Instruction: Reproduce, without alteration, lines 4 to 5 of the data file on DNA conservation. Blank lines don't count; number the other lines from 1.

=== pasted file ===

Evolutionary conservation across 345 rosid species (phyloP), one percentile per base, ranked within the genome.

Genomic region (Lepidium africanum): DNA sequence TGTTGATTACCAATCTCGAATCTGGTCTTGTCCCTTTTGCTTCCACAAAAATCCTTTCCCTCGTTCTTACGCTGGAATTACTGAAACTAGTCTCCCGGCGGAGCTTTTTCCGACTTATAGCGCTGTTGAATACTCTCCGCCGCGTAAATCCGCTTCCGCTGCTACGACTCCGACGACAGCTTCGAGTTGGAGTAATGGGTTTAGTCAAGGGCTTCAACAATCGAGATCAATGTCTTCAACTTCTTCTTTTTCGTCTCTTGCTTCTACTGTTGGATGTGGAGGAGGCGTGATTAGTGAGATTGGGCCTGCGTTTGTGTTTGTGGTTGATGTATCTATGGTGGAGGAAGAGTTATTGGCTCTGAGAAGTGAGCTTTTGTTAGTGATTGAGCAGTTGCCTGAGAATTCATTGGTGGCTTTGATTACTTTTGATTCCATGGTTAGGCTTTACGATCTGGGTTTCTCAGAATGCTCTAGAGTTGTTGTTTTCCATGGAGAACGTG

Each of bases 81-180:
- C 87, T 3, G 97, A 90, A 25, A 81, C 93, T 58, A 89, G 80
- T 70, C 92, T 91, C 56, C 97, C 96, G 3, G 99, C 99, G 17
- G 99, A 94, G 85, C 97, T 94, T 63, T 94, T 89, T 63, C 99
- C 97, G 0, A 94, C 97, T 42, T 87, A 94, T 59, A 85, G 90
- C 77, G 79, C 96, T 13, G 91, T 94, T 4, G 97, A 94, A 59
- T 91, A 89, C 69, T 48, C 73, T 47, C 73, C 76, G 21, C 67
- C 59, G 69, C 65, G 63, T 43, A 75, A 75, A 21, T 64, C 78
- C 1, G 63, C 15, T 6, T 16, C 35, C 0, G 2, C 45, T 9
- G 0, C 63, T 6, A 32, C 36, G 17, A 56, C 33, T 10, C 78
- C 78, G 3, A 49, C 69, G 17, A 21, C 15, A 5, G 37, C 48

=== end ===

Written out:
- C 87, T 3, G 97, A 90, A 25, A 81, C 93, T 58, A 89, G 80
- T 70, C 92, T 91, C 56, C 97, C 96, G 3, G 99, C 99, G 17